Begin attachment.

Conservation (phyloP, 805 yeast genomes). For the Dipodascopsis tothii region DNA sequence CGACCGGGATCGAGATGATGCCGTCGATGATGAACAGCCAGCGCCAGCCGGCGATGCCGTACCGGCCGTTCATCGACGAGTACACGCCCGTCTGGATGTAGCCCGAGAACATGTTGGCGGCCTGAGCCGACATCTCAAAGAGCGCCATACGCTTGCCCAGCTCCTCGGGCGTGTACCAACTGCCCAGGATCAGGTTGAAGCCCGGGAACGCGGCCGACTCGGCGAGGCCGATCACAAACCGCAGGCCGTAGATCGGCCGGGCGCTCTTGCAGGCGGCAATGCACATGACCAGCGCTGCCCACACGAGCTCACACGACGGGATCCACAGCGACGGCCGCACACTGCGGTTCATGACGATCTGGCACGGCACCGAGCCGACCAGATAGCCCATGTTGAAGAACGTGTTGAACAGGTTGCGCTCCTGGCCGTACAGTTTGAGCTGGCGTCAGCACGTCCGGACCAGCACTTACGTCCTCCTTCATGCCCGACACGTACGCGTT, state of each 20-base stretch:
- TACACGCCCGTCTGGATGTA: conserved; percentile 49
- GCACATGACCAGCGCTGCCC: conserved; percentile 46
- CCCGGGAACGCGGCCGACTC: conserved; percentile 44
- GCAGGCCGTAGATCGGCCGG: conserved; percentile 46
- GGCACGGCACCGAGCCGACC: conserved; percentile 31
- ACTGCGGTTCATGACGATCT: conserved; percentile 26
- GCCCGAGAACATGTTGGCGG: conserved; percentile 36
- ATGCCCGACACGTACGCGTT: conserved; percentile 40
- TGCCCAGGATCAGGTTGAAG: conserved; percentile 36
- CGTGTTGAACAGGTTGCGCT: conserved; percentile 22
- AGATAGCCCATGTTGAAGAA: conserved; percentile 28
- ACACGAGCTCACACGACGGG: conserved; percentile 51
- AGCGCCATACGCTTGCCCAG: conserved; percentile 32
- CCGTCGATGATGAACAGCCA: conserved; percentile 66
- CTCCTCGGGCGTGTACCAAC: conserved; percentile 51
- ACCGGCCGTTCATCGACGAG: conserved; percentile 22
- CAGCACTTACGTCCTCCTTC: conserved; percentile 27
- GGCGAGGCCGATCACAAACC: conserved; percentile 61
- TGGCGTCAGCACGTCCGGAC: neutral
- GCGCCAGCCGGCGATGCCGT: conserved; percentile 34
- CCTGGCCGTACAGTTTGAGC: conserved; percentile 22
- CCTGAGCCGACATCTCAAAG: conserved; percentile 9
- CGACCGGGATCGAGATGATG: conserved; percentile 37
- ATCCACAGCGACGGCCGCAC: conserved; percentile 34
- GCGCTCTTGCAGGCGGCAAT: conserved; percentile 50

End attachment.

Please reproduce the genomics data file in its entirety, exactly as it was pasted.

Conservation (phyloP, 805 yeast genomes). For the Dipodascopsis tothii region DNA sequence CGACCGGGATCGAGATGATGCCGTCGATGATGAACAGCCAGCGCCAGCCGGCGATGCCGTACCGGCCGTTCATCGACGAGTACACGCCCGTCTGGATGTAGCCCGAGAACATGTTGGCGGCCTGAGCCGACATCTCAAAGAGCGCCATACGCTTGCCCAGCTCCTCGGGCGTGTACCAACTGCCCAGGATCAGGTTGAAGCCCGGGAACGCGGCCGACTCGGCGAGGCCGATCACAAACCGCAGGCCGTAGATCGGCCGGGCGCTCTTGCAGGCGGCAATGCACATGACCAGCGCTGCCCACACGAGCTCACACGACGGGATCCACAGCGACGGCCGCACACTGCGGTTCATGACGATCTGGCACGGCACCGAGCCGACCAGATAGCCCATGTTGAAGAACGTGTTGAACAGGTTGCGCTCCTGGCCGTACAGTTTGAGCTGGCGTCAGCACGTCCGGACCAGCACTTACGTCCTCCTTCATGCCCGACACGTACGCGTT, state of each 20-base stretch:
- TACACGCCCGTCTGGATGTA: conserved; percentile 49
- GCACATGACCAGCGCTGCCC: conserved; percentile 46
- CCCGGGAACGCGGCCGACTC: conserved; percentile 44
- GCAGGCCGTAGATCGGCCGG: conserved; percentile 46
- GGCACGGCACCGAGCCGACC: conserved; percentile 31
- ACTGCGGTTCATGACGATCT: conserved; percentile 26
- GCCCGAGAACATGTTGGCGG: conserved; percentile 36
- ATGCCCGACACGTACGCGTT: conserved; percentile 40
- TGCCCAGGATCAGGTTGAAG: conserved; percentile 36
- CGTGTTGAACAGGTTGCGCT: conserved; percentile 22
- AGATAGCCCATGTTGAAGAA: conserved; percentile 28
- ACACGAGCTCACACGACGGG: conserved; percentile 51
- AGCGCCATACGCTTGCCCAG: conserved; percentile 32
- CCGTCGATGATGAACAGCCA: conserved; percentile 66
- CTCCTCGGGCGTGTACCAAC: conserved; percentile 51
- ACCGGCCGTTCATCGACGAG: conserved; percentile 22
- CAGCACTTACGTCCTCCTTC: conserved; percentile 27
- GGCGAGGCCGATCACAAACC: conserved; percentile 61
- TGGCGTCAGCACGTCCGGAC: neutral
- GCGCCAGCCGGCGATGCCGT: conserved; percentile 34
- CCTGGCCGTACAGTTTGAGC: conserved; percentile 22
- CCTGAGCCGACATCTCAAAG: conserved; percentile 9
- CGACCGGGATCGAGATGATG: conserved; percentile 37
- ATCCACAGCGACGGCCGCAC: conserved; percentile 34
- GCGCTCTTGCAGGCGGCAAT: conserved; percentile 50